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Poult Sci. 2001 Jun;80(6):727-34.

Efficacy of N-acetylcysteine to reduce the effects of aflatoxin B1 intoxication in broiler chickens.

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1
Agricultural Sciences Centre, Jesus Maria, Aguascalientes, Mexico.

Abstract

N-acetylcysteine (NAC) has been used safely in humans and in other mammals as an antidote against several toxic and carcinogenic agents, including aflatoxin B1 (AFB1). The aim of this study was to evaluate the capability of dietary supplementation with NAC to ameliorate the effects of subacute intoxication with AFB1 in broiler chickens. One hundred twenty male Hubbard 1-d-old chickens were allocated into one of four dietary treatments: 1) control group without treatment, 2) purified AFB1 added to diet (3 mg/kg of feed) for 21 d, 3) NAC (800 mg/kg BW, daily), or 4) AFB1 plus NAC at the same doses as Groups 2 and 3. Broilers treated with AFB1 plus NAC were shown to be partially protected against deleterious effects on BW (57.8%), daily weight gain (49.1%), feed conversion index (21.4%), plasma and hepatic total protein concentration (45.2, 66.7%), plasma alanine aminotransferase (67.4%), hepatic glutathione-S-transferase (18.8%), and reduced glutathione liver concentration (75.0%). In addition, they showed less intense liver fading, friable texture, and microvesicular steatosis. In the kidney, thickening of glomerular basement membrane was also less severe in NAC+AFB1-treated chickens than in AFB1-treated chickens. Our results suggest that NAC provided protection against negative effects on performance, liver and renal damage, and biochemical alterations induced by AFB1 in broiler chickens. Effects of NAC alone on chick performance were also evaluated. Addition of NAC to diet (800 mg/kg BW) did not negatively affect feed consumption, conversion index, or serum chemistry and did not induce structural changes in the liver or kidney.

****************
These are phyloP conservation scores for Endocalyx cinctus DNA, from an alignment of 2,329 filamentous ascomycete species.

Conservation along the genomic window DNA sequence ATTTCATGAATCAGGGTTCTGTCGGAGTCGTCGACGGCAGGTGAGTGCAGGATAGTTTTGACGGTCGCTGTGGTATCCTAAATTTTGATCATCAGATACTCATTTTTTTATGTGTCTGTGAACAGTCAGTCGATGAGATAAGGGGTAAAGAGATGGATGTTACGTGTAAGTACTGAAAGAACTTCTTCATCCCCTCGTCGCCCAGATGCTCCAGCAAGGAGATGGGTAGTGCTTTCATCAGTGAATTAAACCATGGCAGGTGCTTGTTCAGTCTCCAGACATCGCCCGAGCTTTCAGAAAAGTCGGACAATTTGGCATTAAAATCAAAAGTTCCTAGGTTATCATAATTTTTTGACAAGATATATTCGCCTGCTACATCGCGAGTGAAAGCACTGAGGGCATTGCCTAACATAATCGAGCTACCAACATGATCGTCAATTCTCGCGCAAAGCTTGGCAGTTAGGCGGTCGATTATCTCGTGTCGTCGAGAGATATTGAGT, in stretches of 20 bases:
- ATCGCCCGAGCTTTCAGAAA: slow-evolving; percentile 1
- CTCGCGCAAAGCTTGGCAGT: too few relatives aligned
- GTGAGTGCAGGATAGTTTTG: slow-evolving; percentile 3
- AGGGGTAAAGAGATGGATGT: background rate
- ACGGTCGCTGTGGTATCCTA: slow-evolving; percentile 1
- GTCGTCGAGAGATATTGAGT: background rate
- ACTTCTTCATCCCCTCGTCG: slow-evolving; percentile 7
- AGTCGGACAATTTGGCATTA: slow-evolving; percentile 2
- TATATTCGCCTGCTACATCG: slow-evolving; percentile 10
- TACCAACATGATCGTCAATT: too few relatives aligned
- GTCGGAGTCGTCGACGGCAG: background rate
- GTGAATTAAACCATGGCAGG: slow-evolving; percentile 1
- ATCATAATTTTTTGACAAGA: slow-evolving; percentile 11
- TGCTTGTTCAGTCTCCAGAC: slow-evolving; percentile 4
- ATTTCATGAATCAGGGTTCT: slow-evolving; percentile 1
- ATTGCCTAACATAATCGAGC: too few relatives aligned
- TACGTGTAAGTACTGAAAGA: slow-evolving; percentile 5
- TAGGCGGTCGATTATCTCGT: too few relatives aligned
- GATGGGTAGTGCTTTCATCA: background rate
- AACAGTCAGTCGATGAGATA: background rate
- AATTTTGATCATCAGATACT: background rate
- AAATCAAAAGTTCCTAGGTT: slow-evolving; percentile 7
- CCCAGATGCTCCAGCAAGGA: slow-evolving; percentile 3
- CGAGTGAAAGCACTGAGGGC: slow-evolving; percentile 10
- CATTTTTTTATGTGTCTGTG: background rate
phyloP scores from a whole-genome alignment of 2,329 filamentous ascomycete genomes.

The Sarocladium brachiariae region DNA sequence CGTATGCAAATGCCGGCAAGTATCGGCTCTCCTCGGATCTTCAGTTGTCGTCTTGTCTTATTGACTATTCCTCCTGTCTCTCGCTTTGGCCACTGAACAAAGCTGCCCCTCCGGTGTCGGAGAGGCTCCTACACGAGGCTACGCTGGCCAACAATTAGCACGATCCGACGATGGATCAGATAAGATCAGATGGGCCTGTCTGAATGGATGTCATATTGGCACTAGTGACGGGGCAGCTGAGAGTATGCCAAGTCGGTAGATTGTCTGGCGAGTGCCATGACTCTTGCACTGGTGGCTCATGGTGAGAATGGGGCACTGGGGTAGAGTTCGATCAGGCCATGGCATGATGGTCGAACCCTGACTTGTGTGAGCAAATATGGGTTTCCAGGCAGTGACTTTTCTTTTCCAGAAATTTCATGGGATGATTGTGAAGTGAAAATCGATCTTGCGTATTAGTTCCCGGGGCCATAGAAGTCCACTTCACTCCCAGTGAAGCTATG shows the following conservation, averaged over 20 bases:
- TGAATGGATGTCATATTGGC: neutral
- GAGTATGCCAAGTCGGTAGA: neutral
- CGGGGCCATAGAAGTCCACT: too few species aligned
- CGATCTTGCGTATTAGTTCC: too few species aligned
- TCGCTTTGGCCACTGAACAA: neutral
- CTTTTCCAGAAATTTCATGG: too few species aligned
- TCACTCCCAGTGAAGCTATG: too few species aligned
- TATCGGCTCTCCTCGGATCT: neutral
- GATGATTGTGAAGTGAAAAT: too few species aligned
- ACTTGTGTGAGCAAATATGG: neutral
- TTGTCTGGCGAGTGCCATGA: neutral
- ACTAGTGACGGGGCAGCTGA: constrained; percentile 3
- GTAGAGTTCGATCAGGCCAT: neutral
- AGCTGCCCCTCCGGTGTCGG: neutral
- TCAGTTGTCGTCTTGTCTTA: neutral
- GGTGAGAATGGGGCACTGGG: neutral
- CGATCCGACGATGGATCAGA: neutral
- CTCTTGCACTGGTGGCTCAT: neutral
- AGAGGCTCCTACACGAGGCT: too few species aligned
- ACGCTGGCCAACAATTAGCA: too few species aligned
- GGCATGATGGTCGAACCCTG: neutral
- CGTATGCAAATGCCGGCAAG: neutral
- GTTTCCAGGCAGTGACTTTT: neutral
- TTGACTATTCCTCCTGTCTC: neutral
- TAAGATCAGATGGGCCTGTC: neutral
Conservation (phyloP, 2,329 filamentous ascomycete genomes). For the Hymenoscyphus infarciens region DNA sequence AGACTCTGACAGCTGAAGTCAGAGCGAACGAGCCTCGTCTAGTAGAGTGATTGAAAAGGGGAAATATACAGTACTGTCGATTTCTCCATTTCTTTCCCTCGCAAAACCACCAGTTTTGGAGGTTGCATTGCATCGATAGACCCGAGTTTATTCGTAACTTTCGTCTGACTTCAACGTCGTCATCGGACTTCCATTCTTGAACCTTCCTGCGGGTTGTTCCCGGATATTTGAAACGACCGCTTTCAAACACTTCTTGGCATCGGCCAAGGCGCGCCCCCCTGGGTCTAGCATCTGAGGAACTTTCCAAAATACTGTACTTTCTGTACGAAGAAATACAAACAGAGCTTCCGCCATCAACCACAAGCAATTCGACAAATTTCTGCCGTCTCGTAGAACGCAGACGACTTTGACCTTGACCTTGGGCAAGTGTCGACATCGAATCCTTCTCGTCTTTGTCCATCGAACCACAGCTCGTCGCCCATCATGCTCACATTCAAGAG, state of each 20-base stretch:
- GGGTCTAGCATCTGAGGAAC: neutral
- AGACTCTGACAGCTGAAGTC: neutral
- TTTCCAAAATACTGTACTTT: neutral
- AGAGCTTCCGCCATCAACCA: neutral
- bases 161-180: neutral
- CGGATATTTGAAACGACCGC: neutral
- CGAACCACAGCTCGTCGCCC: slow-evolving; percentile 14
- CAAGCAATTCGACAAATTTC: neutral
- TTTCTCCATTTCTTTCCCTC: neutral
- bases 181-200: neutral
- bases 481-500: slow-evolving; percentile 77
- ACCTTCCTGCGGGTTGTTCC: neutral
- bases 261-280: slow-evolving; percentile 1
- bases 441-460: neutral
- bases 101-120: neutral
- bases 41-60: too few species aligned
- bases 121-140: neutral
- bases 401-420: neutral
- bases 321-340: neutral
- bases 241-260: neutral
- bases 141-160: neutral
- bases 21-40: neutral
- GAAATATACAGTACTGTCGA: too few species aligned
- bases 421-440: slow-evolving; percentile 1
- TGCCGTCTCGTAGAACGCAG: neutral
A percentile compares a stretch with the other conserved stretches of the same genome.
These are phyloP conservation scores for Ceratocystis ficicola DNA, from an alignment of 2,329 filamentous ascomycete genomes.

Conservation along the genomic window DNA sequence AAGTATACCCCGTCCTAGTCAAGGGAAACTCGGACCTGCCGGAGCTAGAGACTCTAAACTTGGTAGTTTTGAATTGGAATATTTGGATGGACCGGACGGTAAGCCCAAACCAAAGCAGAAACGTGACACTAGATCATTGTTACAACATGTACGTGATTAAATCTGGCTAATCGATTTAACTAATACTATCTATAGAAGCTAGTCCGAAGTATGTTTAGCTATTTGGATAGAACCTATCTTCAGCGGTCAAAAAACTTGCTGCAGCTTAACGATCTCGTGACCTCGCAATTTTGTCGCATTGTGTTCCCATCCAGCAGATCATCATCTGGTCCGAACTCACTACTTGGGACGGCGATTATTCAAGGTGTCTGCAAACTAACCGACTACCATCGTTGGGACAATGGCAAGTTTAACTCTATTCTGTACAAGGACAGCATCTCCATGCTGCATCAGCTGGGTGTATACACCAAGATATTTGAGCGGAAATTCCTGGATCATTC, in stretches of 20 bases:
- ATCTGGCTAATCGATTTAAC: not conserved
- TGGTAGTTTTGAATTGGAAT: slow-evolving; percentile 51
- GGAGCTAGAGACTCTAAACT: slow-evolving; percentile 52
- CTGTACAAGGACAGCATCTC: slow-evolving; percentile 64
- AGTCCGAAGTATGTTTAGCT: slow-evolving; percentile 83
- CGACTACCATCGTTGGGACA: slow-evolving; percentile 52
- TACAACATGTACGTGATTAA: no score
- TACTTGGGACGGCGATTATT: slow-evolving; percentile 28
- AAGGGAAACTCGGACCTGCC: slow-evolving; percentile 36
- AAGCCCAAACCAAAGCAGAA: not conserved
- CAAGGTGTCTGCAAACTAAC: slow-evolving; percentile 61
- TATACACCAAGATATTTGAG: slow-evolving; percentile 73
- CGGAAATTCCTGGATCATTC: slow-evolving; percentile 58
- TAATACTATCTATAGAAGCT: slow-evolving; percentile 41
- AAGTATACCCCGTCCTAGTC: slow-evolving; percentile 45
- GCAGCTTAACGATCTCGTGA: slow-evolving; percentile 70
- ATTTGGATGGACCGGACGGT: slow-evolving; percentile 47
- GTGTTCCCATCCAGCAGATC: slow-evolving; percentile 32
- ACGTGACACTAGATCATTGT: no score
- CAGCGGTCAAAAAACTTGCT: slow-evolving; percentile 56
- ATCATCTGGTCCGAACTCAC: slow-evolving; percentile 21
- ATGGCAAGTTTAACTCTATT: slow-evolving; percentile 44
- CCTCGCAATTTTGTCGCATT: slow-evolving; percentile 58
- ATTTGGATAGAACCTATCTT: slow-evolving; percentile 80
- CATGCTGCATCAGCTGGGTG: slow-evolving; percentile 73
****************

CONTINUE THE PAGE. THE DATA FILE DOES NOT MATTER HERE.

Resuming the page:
PMID:
11441839
DOI:
10.1093/ps/80.6.727
[Indexed for MEDLINE]

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